The Malthusian Moment?And if there is one…solutions? • should we eat our parents? • or our children? • or our pets?
The conventional wisdom… • we decided earlier was oppressive / anti-progressive in the time of Galileo. It opposed to the heliocentric model and Darwin’s notion of evolution • It now tells us that we are running out of resources. It is intuitively obvious! And a scientific fact! • But can we trust conventional wisdom? Can we make unbiased observations? And can we behave rationally when we gain some insight?
All the evidence suggests that when we consume… • the world is a better place to live, • we are more humane, philanthropic, altruistic • we are more environmentally conscious, • and, alas, that we are still capable of irrational behavior.
High-income countries have the highest energy use per capita. Energy use per capita, in thousands of kilograms of oil equivalent, 2002 Source: World Bank, 2005 World Development Indicators: table 3.7.
Birth and Death Rates, Worldwide Rates of birth, death, and natural increase per 1,000 population Natural Increase Source: United Nations, World Population Prospects: The 2004 Revision, 2005.
Notes on Birth and Death Rates, Worldwide Birth rates and death rates are declining around the world. Overall economic development, public health programs, and improvements in food production and distribution, water, and sanitation have led to dramatic declines in death rates. And women now have fewer children than they did in the 1950s. What happens when the lines ‘birth rate’ and ‘death rate’ cross? That is, who will pay for retirement (with a pay as you go system]? And this is already happening in many European countries. All the evidence suggests that prosperity brings about a change in fertility rates. There is then no Malthusian moment looming.
Reaching Replacement Fertility Average number of children per woman Source: United Nations, World Population Prospects: The 2004 Revision, 2005.
Trends in Fertility Reduction Average number of children per woman Source: United Nations, World Population Prospects: The 2004 Revision, 2005.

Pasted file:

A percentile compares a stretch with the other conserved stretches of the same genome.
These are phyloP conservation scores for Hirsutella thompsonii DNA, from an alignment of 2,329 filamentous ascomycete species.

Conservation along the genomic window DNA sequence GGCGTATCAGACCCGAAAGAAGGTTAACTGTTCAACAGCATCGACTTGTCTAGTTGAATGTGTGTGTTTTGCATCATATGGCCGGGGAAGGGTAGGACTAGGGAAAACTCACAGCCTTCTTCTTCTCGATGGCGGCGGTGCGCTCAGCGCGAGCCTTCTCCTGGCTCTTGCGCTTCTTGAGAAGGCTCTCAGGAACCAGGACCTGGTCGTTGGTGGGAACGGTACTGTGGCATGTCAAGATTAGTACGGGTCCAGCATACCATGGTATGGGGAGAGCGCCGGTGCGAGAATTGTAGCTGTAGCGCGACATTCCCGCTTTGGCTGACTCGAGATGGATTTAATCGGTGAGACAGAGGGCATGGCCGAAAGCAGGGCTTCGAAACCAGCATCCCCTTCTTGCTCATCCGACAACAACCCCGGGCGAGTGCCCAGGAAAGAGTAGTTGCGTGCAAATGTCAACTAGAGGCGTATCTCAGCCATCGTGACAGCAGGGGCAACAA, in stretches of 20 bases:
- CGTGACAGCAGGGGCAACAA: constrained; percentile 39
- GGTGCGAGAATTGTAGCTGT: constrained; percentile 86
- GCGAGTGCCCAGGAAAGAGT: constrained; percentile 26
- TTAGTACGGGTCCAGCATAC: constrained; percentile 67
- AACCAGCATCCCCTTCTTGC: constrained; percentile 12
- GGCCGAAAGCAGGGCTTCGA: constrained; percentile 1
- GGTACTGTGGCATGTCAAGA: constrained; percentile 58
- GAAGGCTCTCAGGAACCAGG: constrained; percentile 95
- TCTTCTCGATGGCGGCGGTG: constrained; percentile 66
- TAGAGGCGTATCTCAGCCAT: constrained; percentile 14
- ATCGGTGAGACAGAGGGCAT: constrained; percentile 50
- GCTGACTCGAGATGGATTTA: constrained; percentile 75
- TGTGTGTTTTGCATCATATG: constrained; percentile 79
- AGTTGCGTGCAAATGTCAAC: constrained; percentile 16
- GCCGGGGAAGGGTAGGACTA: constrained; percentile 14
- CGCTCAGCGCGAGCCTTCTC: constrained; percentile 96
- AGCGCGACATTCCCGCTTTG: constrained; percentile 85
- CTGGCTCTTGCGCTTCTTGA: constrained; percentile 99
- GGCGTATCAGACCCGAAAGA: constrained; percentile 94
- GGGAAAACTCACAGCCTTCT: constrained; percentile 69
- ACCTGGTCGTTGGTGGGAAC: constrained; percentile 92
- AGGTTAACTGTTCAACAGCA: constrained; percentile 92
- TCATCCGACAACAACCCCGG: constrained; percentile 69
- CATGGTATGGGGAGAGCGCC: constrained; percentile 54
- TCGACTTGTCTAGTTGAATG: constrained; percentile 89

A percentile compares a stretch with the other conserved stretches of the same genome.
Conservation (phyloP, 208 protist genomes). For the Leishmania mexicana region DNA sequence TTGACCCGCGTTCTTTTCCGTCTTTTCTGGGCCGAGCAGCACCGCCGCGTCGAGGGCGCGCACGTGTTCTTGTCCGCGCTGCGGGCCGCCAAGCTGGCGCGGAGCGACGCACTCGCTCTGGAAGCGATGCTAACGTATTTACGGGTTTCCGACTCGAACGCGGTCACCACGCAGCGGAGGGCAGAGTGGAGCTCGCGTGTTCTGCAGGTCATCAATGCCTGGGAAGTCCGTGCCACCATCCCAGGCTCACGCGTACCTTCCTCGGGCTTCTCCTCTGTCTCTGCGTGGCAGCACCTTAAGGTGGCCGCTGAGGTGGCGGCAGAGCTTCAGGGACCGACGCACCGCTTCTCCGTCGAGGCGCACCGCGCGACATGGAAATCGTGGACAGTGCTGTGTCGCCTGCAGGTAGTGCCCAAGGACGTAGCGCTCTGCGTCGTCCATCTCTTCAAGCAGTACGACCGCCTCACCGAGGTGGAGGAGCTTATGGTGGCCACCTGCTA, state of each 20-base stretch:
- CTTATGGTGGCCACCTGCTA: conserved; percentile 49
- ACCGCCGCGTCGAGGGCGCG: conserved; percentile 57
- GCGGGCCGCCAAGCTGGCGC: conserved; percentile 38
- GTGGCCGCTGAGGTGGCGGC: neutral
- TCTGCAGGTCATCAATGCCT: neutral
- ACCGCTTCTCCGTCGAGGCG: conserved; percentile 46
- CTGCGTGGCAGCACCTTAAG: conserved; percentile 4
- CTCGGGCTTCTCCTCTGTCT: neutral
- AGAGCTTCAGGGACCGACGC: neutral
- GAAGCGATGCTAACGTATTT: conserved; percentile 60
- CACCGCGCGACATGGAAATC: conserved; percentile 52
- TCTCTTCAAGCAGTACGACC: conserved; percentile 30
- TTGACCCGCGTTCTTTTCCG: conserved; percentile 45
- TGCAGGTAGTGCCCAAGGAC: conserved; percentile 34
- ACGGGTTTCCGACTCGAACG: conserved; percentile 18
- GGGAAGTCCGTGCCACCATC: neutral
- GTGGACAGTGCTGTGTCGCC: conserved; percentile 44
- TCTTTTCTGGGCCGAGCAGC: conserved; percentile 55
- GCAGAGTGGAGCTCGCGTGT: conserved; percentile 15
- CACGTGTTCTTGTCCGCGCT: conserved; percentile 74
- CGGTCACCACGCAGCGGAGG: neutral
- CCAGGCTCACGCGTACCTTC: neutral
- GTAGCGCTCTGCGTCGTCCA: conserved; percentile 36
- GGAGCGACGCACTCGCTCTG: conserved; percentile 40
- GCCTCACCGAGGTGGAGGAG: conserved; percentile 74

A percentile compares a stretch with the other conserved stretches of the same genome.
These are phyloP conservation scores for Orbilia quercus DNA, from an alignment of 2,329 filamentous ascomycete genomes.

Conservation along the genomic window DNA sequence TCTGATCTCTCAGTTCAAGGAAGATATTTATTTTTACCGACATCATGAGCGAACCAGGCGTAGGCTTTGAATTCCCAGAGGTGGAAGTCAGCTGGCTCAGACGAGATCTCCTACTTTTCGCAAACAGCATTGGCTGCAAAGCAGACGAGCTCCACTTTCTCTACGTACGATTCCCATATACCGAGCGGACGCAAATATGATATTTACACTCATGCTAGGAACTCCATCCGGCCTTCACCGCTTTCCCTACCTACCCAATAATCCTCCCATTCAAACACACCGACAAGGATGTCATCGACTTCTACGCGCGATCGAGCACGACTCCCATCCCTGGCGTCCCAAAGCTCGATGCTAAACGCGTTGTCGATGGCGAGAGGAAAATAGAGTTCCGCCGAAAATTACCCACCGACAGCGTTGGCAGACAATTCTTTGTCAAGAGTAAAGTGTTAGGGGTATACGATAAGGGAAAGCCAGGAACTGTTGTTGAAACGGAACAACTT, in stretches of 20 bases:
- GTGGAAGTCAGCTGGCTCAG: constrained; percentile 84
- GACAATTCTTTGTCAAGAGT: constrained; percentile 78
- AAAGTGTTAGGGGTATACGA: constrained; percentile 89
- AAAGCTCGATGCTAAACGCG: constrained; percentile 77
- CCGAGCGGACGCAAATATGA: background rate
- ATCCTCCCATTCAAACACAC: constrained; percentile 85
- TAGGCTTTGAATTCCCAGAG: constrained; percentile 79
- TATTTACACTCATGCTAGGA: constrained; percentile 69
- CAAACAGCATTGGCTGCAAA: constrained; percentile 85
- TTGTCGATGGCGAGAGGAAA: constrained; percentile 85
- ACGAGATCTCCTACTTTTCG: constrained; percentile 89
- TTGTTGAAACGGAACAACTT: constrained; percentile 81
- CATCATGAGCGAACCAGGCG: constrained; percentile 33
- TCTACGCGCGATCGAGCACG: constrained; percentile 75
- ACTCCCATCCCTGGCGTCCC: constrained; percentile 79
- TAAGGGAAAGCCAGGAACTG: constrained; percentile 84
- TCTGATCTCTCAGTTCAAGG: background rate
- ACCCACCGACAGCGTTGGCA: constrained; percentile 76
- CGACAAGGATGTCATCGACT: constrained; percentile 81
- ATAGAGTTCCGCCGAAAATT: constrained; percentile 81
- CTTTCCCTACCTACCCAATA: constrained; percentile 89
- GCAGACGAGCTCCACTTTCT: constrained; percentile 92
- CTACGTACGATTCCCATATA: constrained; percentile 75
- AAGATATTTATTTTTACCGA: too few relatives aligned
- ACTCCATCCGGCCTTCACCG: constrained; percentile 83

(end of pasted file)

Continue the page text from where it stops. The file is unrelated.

Growth in More, Less Developed Countries Billions Less Developed Regions More Developed Regions Source: United Nations, World Population Prospects: The 2004 Revision (medium scenario), 2005.
The lessons… • Compare the demographic graph to the consumption graph. What conclusions are possible? • those who live better and consume more also manage their population growth more successfully. • Those who do not have the wherewithal to consume, want to consume. That is, no one wants to go back to the dark ages.
The vehicle for this transformation • Science = sustained self conscious reflection about nature and society, and how they work together • Science applied [technology] during and since the industrial revolution • great benefits: rising quality of life and responsive political order, pharmaceuticals, sanitation but also produced great liabilities; pollution, Nazi and Leninist ideologies, etc.
Liabilities tempered by: • Judaeo-Christian ethics (humans “made in the image of God”) • Enlightenment values (“all men are created equal…”); popular sovereignty. end of slavery in the 19th Cent, dramatic rise in standards of living, public health and sanitation, all in a system based on constitutional / consensual government.
Solutions? • Authoritarian government to distribute resources as best benefits the collective, or • democratic government with a system of rationing of resources, equal amounts to each, or • application of scientific principles / methods, that is reflection on the problem and assessment of the options; followed by education and persuasion to generate consensus)